I went to the theater on Saturday night with my friend Deborah. We were celebrating her 60th birthday. We have been friends for about 57 of those years. Pretty impressive! I feel very fortunate to have a friend of such long standing. We grew up together; she lived next door to me in Canarsie. Today we can speak in shorthand. If I mention a cousin, aunt or uncle, not only do I not need to explain who that person is, she likely has met them multiple times. And, she remembers my Dad, and my Nana and Zada. If she talks about her aunts, uncles or cousins, I know them and usually know something about her relationship to them, warts and all. It is a special thing to share all of that history.
Which got me thinking. Sometimes on some interviews I see on television or podcasts I listen to, people will be asked about how long they have been friends with someone. They might respond, “A long time – 7 years.” I think to myself, that’s a drop in the bucket. My ‘newest’ friend is someone I’ve known for more than 20 years. Maybe that’s because I’m 60. If you’re 40, naturally you’d have friends of more recent vintage. But still, 7 years? Maybe it’s because my life is predictable – I’ve lived in the same house for 26 years, I haven’t changed jobs, etc. If your life is less rooted, then it makes sense that your friends would be ‘younger.’ Some of my peer group have moved to retirement communities and thus have made new friends.
I think something else might be at work, though. I don’t make friends that easily. This has been true for as long as I can remember. When I was in elementary school, if I talked to someone in class or ate lunch with them, I wondered whether that made us friends, especially if I didn’t see them outside of school. I still have those questions. Since I retired I have been participating in several writing groups that have brought me together with new people, many of whom I enjoy. But, I’m not sure I would say we have crossed the threshold to friendship. What marks that transition? That’s a whole other tangent, perhaps for another time.
Back to the theater Saturday night.
Deborah and I settled into our seats and there were four women in front of us, one was wearing a tiara adorned with a sparkly 50. Clearly they were celebrating, too. We exchanged pleasantries. This may not reflect well on me, but I looked at the women and thought, ‘we don’t look that much older.’ Then I wondered if I was deluding myself.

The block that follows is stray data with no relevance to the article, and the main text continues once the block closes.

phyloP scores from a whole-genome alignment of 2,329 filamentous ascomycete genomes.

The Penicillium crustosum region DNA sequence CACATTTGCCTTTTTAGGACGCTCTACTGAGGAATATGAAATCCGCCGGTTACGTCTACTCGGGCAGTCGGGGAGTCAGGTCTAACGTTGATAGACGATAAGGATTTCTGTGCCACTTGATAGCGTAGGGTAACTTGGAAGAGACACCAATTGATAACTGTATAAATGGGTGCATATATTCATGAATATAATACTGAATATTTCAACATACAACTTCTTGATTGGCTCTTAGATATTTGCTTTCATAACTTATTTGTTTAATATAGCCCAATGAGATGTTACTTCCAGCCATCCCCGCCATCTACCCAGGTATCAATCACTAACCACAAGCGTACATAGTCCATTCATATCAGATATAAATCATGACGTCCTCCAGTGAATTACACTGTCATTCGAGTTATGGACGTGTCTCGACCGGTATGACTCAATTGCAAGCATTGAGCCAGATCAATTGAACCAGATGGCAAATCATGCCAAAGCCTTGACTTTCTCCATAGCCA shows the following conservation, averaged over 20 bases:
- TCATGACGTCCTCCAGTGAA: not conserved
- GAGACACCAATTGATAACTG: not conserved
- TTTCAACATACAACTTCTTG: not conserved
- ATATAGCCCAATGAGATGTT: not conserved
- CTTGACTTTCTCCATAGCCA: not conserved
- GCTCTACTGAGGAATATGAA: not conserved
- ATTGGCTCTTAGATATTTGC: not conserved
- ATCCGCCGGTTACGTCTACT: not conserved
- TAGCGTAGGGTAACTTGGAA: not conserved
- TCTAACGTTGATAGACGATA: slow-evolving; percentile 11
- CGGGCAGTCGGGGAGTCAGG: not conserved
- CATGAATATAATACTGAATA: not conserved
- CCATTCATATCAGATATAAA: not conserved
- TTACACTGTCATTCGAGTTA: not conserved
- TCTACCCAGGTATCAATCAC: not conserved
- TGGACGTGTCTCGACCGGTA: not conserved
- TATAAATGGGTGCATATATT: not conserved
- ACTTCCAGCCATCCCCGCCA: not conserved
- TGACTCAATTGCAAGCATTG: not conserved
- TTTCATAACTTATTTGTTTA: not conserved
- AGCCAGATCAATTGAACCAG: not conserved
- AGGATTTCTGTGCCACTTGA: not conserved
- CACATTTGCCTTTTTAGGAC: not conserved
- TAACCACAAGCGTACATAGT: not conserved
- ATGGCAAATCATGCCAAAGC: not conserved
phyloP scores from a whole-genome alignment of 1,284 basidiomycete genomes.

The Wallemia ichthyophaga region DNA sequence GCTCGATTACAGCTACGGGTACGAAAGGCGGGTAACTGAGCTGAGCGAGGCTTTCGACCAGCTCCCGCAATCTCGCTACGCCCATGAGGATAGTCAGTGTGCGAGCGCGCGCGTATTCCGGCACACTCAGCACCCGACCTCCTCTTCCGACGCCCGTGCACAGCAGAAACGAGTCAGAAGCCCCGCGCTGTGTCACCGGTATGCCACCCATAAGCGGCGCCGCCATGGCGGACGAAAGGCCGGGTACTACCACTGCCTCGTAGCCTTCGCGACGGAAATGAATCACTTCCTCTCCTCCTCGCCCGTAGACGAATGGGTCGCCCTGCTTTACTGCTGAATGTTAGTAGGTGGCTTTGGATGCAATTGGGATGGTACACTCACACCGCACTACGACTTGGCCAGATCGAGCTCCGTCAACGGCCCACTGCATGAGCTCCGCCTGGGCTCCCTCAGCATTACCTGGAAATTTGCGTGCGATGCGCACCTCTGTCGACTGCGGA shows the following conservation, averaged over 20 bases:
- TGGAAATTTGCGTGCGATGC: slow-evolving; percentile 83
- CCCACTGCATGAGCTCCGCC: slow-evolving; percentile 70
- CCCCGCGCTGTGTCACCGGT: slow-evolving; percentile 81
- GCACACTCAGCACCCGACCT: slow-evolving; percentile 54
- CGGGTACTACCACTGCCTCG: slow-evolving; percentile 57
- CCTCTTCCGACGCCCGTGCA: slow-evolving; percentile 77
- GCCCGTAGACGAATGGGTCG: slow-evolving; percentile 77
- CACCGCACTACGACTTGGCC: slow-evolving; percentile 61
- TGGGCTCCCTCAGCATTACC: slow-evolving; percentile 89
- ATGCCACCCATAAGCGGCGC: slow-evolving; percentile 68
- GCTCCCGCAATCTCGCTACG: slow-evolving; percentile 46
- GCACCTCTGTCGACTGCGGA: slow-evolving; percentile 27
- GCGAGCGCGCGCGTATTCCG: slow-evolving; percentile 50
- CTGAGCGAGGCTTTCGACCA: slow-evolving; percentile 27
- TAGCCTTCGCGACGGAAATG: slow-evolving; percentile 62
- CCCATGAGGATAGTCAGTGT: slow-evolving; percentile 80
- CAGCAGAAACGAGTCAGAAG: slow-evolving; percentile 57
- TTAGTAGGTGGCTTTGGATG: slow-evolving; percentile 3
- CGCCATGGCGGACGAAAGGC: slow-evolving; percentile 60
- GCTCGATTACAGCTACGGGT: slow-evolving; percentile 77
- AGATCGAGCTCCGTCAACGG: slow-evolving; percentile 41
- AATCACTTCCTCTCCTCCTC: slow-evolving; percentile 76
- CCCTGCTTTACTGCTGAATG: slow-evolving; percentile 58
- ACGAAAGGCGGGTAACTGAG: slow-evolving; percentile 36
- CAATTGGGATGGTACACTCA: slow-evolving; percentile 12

We saw the musical Come From Away. It is about the small town in Newfoundland, Gander, that took in passengers from about 200 planes forced to land there on 9/11. It is a remarkable story. The town’s population almost doubled when those planes arrived – they had 9,000 residents; they received 7,000 guests! Amazing that they were able to do it. The story is uplifting – a great reminder of the potential for human generosity, kindness and problem-solving.
The play acknowledges some of the complexity. This was a fraught situation, as would be expected in such stressful circumstances. People had no idea what was going on at first and then they didn’t know how long they’d be stranded. Both townspeople and passengers struggled with the uncertainty. But, they persevered. You couldn’t help but feel good seeing the best of humanity. There was a lot of humor and the music and staging added to the story-telling.
Of course, me being me, it also reminded me how the United States squandered so much goodwill. There is a brief scene in the play where the people of the town stop and observe a moment of silence, as that moment was being broadcast from the United States. It was quite poignant. As I recall, so many countries in the world stood with us in the days after the terrorist attack. But, then, the Bush administration (I largely blame Cheney) invaded Iraq…and we know how that went (and continues to go). We turned the goodwill into resentment and worse.
But, that was not the point of the play so I will fight my impulse to dwell on that. Another theme of the play was that this cataclysmic event changed people’s lives. Though the people of Gander went back to ‘normal,’ the experience changed them, opened them up to different people and they learned about themselves. Even in the darkest of times, there is that possibility. I need to hold onto that thought.
Prior to seeing the play, I was feeling very anxious. With the coronavirus and the sorry state of our government leadership, I have been worrying more than usual. Something about having the shared experience of seeing Come from Away, in a theater full of people laughing and clapping together helped me let go of some of the angst. I will do what I can to be constructive, taking common sense health precautions, committing to helping whoever the Democratic candidate is (the Senate candidates, too), and, importantly, continuing to live my life. I know there is so much out of my control, but dwelling on fear and anxiety will not help.